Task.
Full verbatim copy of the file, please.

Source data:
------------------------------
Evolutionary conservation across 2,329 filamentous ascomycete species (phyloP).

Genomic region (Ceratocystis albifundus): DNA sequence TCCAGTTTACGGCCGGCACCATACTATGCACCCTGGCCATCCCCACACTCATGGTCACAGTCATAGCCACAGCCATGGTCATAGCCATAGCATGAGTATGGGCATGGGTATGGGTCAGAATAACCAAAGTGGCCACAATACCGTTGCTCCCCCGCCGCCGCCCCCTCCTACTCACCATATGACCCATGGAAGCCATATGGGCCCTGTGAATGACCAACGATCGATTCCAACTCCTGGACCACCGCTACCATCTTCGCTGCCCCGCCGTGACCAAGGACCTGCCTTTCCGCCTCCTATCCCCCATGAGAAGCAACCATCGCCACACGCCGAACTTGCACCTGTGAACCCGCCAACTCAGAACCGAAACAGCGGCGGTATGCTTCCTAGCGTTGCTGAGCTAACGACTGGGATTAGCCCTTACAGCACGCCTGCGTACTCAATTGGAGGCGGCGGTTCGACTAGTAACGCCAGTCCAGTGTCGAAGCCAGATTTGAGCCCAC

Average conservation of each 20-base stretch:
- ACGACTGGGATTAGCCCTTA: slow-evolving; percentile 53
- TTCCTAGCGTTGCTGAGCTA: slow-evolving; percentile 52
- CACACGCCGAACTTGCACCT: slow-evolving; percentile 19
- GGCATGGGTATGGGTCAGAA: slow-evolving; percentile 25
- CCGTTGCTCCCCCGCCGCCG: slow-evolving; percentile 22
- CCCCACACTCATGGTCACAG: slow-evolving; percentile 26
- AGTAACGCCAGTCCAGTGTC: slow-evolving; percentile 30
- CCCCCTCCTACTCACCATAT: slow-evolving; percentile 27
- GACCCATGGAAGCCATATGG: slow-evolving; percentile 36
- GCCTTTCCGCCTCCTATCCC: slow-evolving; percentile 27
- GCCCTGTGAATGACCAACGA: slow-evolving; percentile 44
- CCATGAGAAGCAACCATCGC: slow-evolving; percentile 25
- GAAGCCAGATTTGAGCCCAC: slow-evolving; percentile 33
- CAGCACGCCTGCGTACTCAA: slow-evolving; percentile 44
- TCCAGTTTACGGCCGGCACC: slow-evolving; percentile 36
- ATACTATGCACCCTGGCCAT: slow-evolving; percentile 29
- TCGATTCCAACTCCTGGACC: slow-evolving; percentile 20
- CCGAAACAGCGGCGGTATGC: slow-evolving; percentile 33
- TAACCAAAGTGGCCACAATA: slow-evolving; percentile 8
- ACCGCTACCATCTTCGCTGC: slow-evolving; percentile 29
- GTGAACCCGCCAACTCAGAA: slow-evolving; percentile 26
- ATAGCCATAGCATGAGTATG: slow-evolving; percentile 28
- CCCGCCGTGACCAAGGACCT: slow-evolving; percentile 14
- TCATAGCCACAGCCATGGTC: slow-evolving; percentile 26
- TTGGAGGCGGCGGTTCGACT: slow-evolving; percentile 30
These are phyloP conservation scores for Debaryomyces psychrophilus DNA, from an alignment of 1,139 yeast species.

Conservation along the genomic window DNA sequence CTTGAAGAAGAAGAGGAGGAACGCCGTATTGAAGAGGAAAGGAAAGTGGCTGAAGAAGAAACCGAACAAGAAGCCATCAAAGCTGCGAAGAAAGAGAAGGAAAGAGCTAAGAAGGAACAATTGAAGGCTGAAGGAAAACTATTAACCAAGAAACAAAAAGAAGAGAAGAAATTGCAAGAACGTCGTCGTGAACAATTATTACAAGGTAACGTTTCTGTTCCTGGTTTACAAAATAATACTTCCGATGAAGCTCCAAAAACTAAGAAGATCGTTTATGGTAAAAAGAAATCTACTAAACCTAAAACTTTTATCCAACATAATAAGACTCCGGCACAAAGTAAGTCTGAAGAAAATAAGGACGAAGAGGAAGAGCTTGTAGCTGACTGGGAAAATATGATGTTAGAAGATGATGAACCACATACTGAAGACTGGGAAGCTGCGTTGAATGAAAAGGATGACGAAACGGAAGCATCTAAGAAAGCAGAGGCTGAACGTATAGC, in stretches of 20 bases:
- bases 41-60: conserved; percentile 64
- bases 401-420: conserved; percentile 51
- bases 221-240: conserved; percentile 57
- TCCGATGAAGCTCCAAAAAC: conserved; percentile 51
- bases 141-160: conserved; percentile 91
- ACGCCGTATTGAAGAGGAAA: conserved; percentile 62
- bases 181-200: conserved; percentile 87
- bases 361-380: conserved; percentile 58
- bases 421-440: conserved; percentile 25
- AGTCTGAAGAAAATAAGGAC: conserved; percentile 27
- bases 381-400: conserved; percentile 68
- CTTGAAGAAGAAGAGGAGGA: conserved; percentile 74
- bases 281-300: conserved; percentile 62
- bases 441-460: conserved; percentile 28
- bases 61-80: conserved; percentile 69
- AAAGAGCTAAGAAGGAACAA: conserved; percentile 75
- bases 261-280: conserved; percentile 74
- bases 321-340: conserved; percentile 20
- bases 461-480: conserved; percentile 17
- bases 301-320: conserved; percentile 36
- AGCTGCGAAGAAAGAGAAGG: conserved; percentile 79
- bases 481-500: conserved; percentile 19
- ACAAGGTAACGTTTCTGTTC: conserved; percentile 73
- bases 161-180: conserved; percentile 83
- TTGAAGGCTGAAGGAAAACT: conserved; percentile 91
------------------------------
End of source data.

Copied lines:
Evolutionary conservation across 2,329 filamentous ascomycete species (phyloP).

Genomic region (Ceratocystis albifundus): DNA sequence TCCAGTTTACGGCCGGCACCATACTATGCACCCTGGCCATCCCCACACTCATGGTCACAGTCATAGCCACAGCCATGGTCATAGCCATAGCATGAGTATGGGCATGGGTATGGGTCAGAATAACCAAAGTGGCCACAATACCGTTGCTCCCCCGCCGCCGCCCCCTCCTACTCACCATATGACCCATGGAAGCCATATGGGCCCTGTGAATGACCAACGATCGATTCCAACTCCTGGACCACCGCTACCATCTTCGCTGCCCCGCCGTGACCAAGGACCTGCCTTTCCGCCTCCTATCCCCCATGAGAAGCAACCATCGCCACACGCCGAACTTGCACCTGTGAACCCGCCAACTCAGAACCGAAACAGCGGCGGTATGCTTCCTAGCGTTGCTGAGCTAACGACTGGGATTAGCCCTTACAGCACGCCTGCGTACTCAATTGGAGGCGGCGGTTCGACTAGTAACGCCAGTCCAGTGTCGAAGCCAGATTTGAGCCCAC

Average conservation of each 20-base stretch:
- ACGACTGGGATTAGCCCTTA: slow-evolving; percentile 53
- TTCCTAGCGTTGCTGAGCTA: slow-evolving; percentile 52
- CACACGCCGAACTTGCACCT: slow-evolving; percentile 19
- GGCATGGGTATGGGTCAGAA: slow-evolving; percentile 25
- CCGTTGCTCCCCCGCCGCCG: slow-evolving; percentile 22
- CCCCACACTCATGGTCACAG: slow-evolving; percentile 26
- AGTAACGCCAGTCCAGTGTC: slow-evolving; percentile 30
- CCCCCTCCTACTCACCATAT: slow-evolving; percentile 27
- GACCCATGGAAGCCATATGG: slow-evolving; percentile 36
- GCCTTTCCGCCTCCTATCCC: slow-evolving; percentile 27
- GCCCTGTGAATGACCAACGA: slow-evolving; percentile 44
- CCATGAGAAGCAACCATCGC: slow-evolving; percentile 25
- GAAGCCAGATTTGAGCCCAC: slow-evolving; percentile 33
- CAGCACGCCTGCGTACTCAA: slow-evolving; percentile 44
- TCCAGTTTACGGCCGGCACC: slow-evolving; percentile 36
- ATACTATGCACCCTGGCCAT: slow-evolving; percentile 29
- TCGATTCCAACTCCTGGACC: slow-evolving; percentile 20
- CCGAAACAGCGGCGGTATGC: slow-evolving; percentile 33
- TAACCAAAGTGGCCACAATA: slow-evolving; percentile 8
- ACCGCTACCATCTTCGCTGC: slow-evolving; percentile 29
- GTGAACCCGCCAACTCAGAA: slow-evolving; percentile 26
- ATAGCCATAGCATGAGTATG: slow-evolving; percentile 28
- CCCGCCGTGACCAAGGACCT: slow-evolving; percentile 14
- TCATAGCCACAGCCATGGTC: slow-evolving; percentile 26
- TTGGAGGCGGCGGTTCGACT: slow-evolving; percentile 30
These are phyloP conservation scores for Debaryomyces psychrophilus DNA, from an alignment of 1,139 yeast species.

Conservation along the genomic window DNA sequence CTTGAAGAAGAAGAGGAGGAACGCCGTATTGAAGAGGAAAGGAAAGTGGCTGAAGAAGAAACCGAACAAGAAGCCATCAAAGCTGCGAAGAAAGAGAAGGAAAGAGCTAAGAAGGAACAATTGAAGGCTGAAGGAAAACTATTAACCAAGAAACAAAAAGAAGAGAAGAAATTGCAAGAACGTCGTCGTGAACAATTATTACAAGGTAACGTTTCTGTTCCTGGTTTACAAAATAATACTTCCGATGAAGCTCCAAAAACTAAGAAGATCGTTTATGGTAAAAAGAAATCTACTAAACCTAAAACTTTTATCCAACATAATAAGACTCCGGCACAAAGTAAGTCTGAAGAAAATAAGGACGAAGAGGAAGAGCTTGTAGCTGACTGGGAAAATATGATGTTAGAAGATGATGAACCACATACTGAAGACTGGGAAGCTGCGTTGAATGAAAAGGATGACGAAACGGAAGCATCTAAGAAAGCAGAGGCTGAACGTATAGC, in stretches of 20 bases:
- bases 41-60: conserved; percentile 64
- bases 401-420: conserved; percentile 51
- bases 221-240: conserved; percentile 57
- TCCGATGAAGCTCCAAAAAC: conserved; percentile 51
- bases 141-160: conserved; percentile 91
- ACGCCGTATTGAAGAGGAAA: conserved; percentile 62
- bases 181-200: conserved; percentile 87
- bases 361-380: conserved; percentile 58
- bases 421-440: conserved; percentile 25
- AGTCTGAAGAAAATAAGGAC: conserved; percentile 27
- bases 381-400: conserved; percentile 68
- CTTGAAGAAGAAGAGGAGGA: conserved; percentile 74
- bases 281-300: conserved; percentile 62
- bases 441-460: conserved; percentile 28
- bases 61-80: conserved; percentile 69
- AAAGAGCTAAGAAGGAACAA: conserved; percentile 75
- bases 261-280: conserved; percentile 74
- bases 321-340: conserved; percentile 20
- bases 461-480: conserved; percentile 17
- bases 301-320: conserved; percentile 36
- AGCTGCGAAGAAAGAGAAGG: conserved; percentile 79
- bases 481-500: conserved; percentile 19
- ACAAGGTAACGTTTCTGTTC: conserved; percentile 73
- bases 161-180: conserved; percentile 83
- TTGAAGGCTGAAGGAAAACT: conserved; percentile 91